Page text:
Decoded: How does a quantum computer work?

This Scientific American video, shared by Aeon, is pretty good if you're looking for a quick basic primer on quantum computing. It's short, less than nine minutes. Although I do have a beef which I'll discuss below. https://www.youtube.com/watch?v=uLnGp1WTNFQ Decoded: How Does a Quantum Computer Work? The beef, which is pretty common with popular explanations of … Continue reading Decoded: How does a quantum computer work?

Many-worlds and Bell’s theorem

Schrodinger's cat in many worlds

Sean Carroll's February AMA episode is up on his podcast. As usual, there were questions about the Everett many-worlds interpretation of quantum mechanics (which I did a new primer on a few weeks ago). This time, there was a question related to the correlated outcomes in measurements of entangled particles that are separated by vast … Continue reading Many-worlds and Bell’s theorem

The entanglements and many worlds of Schrödinger’s cat

I recently had a conversation with someone, spurred by the last post, that led to yet another description of the Everett many-worlds interpretation of quantum mechanics, which I think is worth putting in a post. It approaches the interpretation from a different angle than I've used before. As mentioned last time, the central mystery of … Continue reading The entanglements and many worlds of Schrödinger’s cat

The benefits of wave function realism?

Hydrogen wave function plots

The central mystery of quantum mechanics is that quantum particles move like waves but hit and leave effects like localized particles. This is true of elementary particles, atoms, molecules, and increasingly larger objects, possibly macroscopic ones. It's even true of collections of entangled particles, no matter how separated the particles may have become. People have … Continue reading The benefits of wave function realism?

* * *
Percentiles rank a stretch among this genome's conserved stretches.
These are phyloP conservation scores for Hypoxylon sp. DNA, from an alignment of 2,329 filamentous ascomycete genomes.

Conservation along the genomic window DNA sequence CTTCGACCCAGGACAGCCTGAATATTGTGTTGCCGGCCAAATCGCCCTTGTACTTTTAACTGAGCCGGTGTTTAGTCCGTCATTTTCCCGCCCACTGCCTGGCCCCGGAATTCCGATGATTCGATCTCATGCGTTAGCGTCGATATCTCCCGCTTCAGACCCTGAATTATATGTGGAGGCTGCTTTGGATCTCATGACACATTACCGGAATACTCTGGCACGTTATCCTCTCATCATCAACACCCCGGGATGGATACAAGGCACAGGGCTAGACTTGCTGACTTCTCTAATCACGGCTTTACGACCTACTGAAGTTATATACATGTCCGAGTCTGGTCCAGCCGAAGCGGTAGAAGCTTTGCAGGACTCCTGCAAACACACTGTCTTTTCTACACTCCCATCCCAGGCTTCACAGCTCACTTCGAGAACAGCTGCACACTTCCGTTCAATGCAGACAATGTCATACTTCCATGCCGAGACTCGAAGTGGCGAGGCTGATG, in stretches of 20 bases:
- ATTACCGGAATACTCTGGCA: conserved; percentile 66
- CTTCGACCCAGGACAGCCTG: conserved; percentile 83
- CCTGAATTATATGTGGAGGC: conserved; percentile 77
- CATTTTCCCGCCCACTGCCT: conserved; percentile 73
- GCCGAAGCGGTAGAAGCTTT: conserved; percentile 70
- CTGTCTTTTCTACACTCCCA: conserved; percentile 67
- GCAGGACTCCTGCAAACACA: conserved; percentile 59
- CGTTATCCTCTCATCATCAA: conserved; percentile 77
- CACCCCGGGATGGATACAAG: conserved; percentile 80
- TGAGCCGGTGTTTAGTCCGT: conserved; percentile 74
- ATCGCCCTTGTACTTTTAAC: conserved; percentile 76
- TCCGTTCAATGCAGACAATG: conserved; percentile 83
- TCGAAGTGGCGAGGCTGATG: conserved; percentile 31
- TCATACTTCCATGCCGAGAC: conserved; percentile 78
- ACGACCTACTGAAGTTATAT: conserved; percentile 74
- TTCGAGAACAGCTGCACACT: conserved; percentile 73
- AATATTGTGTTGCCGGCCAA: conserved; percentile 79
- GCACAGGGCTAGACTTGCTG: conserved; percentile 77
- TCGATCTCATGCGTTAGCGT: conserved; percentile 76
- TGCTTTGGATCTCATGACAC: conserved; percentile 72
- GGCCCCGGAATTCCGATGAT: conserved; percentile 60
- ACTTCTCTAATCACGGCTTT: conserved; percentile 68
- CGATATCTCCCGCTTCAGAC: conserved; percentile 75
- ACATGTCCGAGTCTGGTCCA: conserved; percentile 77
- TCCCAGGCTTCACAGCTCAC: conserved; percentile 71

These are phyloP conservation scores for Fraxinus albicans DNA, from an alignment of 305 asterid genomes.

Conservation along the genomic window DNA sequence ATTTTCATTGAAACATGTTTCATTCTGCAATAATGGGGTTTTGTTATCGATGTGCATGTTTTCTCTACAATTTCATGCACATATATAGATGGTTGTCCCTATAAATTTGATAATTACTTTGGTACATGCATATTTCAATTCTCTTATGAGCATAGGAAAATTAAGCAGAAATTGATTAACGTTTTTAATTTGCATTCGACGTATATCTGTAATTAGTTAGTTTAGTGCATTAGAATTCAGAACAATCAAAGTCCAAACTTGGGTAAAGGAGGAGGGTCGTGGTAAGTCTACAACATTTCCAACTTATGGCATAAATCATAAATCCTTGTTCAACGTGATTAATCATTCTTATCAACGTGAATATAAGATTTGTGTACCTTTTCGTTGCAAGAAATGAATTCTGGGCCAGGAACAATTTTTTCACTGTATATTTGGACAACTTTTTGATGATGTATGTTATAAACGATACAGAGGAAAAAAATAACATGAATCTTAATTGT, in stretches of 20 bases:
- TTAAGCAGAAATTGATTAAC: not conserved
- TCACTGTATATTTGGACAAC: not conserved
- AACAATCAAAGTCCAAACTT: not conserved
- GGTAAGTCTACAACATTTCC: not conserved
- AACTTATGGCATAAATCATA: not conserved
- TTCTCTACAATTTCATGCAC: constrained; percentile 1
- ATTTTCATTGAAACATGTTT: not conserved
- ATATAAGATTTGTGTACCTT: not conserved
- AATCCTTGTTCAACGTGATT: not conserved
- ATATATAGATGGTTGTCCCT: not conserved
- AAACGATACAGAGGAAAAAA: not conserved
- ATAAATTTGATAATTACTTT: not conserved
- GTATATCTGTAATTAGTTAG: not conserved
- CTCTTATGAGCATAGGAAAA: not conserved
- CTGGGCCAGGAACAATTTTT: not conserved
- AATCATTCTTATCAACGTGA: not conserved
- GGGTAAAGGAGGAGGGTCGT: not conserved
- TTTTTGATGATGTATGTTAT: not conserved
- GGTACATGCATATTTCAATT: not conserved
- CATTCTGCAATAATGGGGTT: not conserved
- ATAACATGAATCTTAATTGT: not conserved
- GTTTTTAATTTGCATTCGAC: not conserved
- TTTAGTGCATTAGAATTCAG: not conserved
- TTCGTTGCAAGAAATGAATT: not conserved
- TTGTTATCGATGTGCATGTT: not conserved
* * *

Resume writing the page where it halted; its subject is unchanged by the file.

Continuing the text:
Superdeterminism and the quandaries of quantum mechanics

Last week, Sabine Hossenfelder did a video and post which was interesting (if a bit of a rant at times at strawmen) in which she argued for a little considered possibility in quantum mechanics: superdeterminism. In 1935, Einstein and collaborators published the famous EPR paradox paper, in which they pointed out that particles that were … Continue reading Superdeterminism and the quandaries of quantum mechanics

Reconciling the disorder definition of entropy

In last week's post on entropy and information, I started off complaining about the most common definition of entropy as disorder or disorganization. One of the nice things about blogging is you often learn something in the subsequent discussion. My chief complaint about the disorder definition was that it's value-laden. I asked: disordered according to … Continue reading Reconciling the disorder definition of entropy

Carlo Rovelli’s Helgoland

I've posted a lot over the years on interpretations of quantum mechanics. My writing has tended to focus on comparing the big three: Copenhagen, pilot-wave, and many-worlds. But there are a lot of others. One that has been gaining converts among physicists and others is Carlo Rovelli's relational quantum mechanics (RQM) interpretation. This is an … Continue reading Carlo Rovelli’s Helgoland